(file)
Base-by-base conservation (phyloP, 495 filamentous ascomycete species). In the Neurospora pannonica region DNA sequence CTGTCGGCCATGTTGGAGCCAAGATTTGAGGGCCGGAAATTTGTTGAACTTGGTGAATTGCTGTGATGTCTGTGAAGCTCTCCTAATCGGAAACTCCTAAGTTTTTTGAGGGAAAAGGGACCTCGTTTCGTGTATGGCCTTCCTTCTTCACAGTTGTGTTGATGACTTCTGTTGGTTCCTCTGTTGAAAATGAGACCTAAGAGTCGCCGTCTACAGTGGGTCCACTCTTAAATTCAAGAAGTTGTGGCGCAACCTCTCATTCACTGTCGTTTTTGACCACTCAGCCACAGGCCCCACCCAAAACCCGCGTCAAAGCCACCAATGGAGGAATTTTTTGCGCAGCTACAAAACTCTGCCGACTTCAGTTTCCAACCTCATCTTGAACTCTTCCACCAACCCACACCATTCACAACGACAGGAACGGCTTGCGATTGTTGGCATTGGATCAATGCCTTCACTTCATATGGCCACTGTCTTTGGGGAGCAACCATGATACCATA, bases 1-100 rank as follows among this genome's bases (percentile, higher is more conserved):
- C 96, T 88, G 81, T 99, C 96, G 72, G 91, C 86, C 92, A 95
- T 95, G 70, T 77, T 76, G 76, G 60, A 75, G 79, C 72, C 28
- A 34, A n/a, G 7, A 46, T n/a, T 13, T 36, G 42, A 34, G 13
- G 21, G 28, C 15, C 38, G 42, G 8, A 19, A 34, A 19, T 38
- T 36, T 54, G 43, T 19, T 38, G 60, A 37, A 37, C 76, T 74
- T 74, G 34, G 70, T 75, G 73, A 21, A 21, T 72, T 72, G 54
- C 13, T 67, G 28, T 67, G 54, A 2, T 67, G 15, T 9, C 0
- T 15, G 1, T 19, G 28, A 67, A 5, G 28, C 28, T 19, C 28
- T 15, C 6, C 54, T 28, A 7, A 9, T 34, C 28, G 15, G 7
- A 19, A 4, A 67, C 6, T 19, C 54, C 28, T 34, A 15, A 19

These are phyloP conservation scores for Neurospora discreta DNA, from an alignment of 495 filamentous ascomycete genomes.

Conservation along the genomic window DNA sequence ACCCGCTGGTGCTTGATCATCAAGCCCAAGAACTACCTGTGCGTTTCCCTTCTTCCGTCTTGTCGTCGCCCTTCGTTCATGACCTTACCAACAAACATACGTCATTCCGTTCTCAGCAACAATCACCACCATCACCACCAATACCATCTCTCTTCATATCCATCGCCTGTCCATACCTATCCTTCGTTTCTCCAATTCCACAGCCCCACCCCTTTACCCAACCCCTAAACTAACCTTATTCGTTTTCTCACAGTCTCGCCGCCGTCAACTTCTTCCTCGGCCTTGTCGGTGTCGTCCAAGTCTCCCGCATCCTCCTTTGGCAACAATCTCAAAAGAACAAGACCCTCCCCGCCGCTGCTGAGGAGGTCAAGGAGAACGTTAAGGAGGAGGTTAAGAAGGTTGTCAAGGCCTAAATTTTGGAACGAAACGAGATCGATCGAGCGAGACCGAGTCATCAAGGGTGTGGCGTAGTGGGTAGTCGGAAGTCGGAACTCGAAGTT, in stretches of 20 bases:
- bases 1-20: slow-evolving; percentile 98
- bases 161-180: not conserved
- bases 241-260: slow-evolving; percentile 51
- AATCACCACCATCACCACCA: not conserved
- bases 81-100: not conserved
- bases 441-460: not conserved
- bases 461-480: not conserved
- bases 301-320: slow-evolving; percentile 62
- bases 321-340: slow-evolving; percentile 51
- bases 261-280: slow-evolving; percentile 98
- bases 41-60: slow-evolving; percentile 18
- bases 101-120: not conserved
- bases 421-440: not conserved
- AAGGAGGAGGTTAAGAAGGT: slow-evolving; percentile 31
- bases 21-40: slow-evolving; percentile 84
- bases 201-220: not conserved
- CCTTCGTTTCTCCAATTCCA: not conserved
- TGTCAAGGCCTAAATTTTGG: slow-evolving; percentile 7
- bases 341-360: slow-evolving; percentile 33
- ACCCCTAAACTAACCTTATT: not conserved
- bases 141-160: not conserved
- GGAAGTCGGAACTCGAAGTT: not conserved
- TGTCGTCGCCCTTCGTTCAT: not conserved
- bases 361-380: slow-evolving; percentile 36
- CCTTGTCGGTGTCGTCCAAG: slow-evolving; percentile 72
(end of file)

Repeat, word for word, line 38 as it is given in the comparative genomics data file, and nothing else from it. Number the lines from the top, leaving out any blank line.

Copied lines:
- CCTTGTCGGTGTCGTCCAAG: slow-evolving; percentile 72